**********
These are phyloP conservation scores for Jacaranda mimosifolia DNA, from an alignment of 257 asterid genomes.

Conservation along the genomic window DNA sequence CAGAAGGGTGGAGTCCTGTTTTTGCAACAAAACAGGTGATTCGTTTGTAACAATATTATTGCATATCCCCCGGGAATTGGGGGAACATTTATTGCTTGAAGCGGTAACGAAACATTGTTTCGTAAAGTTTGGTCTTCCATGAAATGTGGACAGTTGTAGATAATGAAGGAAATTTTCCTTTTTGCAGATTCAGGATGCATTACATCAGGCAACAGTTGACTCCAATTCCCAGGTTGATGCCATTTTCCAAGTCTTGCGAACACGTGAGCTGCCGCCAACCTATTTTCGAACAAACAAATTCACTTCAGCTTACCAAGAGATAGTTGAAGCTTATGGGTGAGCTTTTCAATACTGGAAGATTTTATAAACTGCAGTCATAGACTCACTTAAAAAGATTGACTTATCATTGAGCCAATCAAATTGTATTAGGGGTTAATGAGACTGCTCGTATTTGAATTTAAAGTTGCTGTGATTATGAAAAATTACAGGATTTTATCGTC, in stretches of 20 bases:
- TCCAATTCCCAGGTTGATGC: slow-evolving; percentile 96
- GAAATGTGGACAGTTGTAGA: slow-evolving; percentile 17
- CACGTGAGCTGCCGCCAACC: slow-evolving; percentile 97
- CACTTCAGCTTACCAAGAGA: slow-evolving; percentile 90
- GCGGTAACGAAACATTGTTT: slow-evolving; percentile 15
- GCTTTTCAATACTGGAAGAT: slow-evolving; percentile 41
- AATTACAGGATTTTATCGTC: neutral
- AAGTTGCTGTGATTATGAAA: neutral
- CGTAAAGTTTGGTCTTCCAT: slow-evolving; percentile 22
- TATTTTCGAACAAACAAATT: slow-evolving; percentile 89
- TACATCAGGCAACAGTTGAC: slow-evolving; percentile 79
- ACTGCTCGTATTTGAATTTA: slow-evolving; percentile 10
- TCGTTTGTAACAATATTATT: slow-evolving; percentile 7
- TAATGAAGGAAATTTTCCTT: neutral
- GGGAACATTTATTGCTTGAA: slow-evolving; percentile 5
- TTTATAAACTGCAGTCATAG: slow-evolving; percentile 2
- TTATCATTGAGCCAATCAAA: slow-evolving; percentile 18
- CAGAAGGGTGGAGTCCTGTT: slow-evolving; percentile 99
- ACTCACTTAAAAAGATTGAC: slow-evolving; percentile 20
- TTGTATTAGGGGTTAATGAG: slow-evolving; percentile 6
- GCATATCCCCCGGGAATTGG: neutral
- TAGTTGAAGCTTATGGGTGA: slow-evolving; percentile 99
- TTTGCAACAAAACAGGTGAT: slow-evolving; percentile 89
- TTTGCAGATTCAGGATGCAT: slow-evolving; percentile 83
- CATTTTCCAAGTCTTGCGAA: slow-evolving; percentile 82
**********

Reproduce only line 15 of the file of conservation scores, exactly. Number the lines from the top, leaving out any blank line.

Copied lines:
- TCGTTTGTAACAATATTATT: slow-evolving; percentile 7